The Villages movement is really about the idea of what people demand-to have autonomy all the way across the length of life. To have your wishes expressed and realized in your daily life as you move through what is now an 80 plus year life span.

"
Run by volunteers and paid staff, the villages are non-profit, member-driven communities. Shepherdstown Area Independent Living (SAIL), one such village, was incorporated by the state of West Virginia on Nov. 10, 2010 as the very first aging-in-place village in the state.


Much like the other villages, SAIL offers many social gatherings for its members. Monthly lunches, Kennedy Center outings, Wolf Trap concerts, museum visits, exercises and trivia nights are just a sampling of how members can avoid isolation and be stimulated in engaging ways.


Additional benefits to the 100 members of SAIL include things like grocery shopping help, rides to appointments, assistance with computers or other technology, vetted contractors, pet care, snow removal and help with chores when needed.


The members of SAIL have each joined for individual reasons, but enjoy the feeling of friendship and community the group provides.


Gawande did make it clear that people often do eventually need some higher level of care and it's important to establish a pathway to leave the home that involves good communication and exploration of all options.

"It is not a failure if you need more help and can't manage. The goal is that we are trying to enable people's autonomy no matter their situation. Sometimes it's more important that people get to have those extra years in their home, in their community, and then ultimately be connected into places that still value the same values. The goal is a good life all the way to the very end," Gawande said.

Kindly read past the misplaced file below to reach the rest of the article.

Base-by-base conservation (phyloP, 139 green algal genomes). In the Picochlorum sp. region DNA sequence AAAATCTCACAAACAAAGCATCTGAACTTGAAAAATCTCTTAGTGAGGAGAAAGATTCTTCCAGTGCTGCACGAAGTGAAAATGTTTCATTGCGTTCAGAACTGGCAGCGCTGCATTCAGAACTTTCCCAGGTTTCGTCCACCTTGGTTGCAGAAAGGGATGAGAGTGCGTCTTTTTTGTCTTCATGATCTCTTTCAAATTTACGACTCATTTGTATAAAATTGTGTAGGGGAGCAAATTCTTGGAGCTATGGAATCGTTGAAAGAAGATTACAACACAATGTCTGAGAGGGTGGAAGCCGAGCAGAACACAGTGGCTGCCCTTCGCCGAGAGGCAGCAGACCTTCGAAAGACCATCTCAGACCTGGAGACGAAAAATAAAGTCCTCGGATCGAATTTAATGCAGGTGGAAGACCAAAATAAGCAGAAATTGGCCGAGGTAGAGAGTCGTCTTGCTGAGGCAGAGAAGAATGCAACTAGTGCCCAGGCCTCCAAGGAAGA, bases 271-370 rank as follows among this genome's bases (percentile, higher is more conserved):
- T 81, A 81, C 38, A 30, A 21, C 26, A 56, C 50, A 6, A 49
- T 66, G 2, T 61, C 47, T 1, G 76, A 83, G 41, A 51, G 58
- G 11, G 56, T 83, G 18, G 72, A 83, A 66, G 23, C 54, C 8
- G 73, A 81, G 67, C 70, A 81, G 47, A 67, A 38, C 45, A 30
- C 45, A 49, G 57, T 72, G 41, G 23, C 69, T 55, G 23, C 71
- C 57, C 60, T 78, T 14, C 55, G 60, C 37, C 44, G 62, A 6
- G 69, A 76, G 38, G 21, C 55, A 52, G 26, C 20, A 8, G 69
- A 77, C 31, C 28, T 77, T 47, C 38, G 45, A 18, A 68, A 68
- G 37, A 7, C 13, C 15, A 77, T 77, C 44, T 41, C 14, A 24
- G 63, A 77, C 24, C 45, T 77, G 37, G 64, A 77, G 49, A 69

Fall Picnic
September 24, 2017



The Annual SAIL Fall Picnic was once again held at the picturesque and beautiful Ross Home. Forty-six members, volunteers, and friends attended the gala event on the afternoon of Sunday, September 24. The weather was perfect and the pot-luck food offerings were appreciated by all in attendance.
SAIL President Carolyn Rodis expressed special appreciation to Elinor Ross for hosting the Picnic. Carolyn also thanked Martha Young and Ted Walton for planning and coordinating such a successful event.
At the conclusion of the festivities it was wonderful to have many attendees help with the clean up efforts. A good time was had by all!








Sail's Creation


SAIL's creation is rooted in the "Village Movement", a neighbor helping neighbor system developed around the country by seniors who are assisted by other members of their community.  SAIL provides members with help going to and from the grocery store and appointments, with simple home repairs, with access to reliable service providers, with organized outings to cultural events, and fun activities such as walking groups, board game and card groups, and more.  SAIL membership is open to anyone interested in its services who lives in the 876 and 870 telephone exchanges.

 “Keeping the wind in our sails!”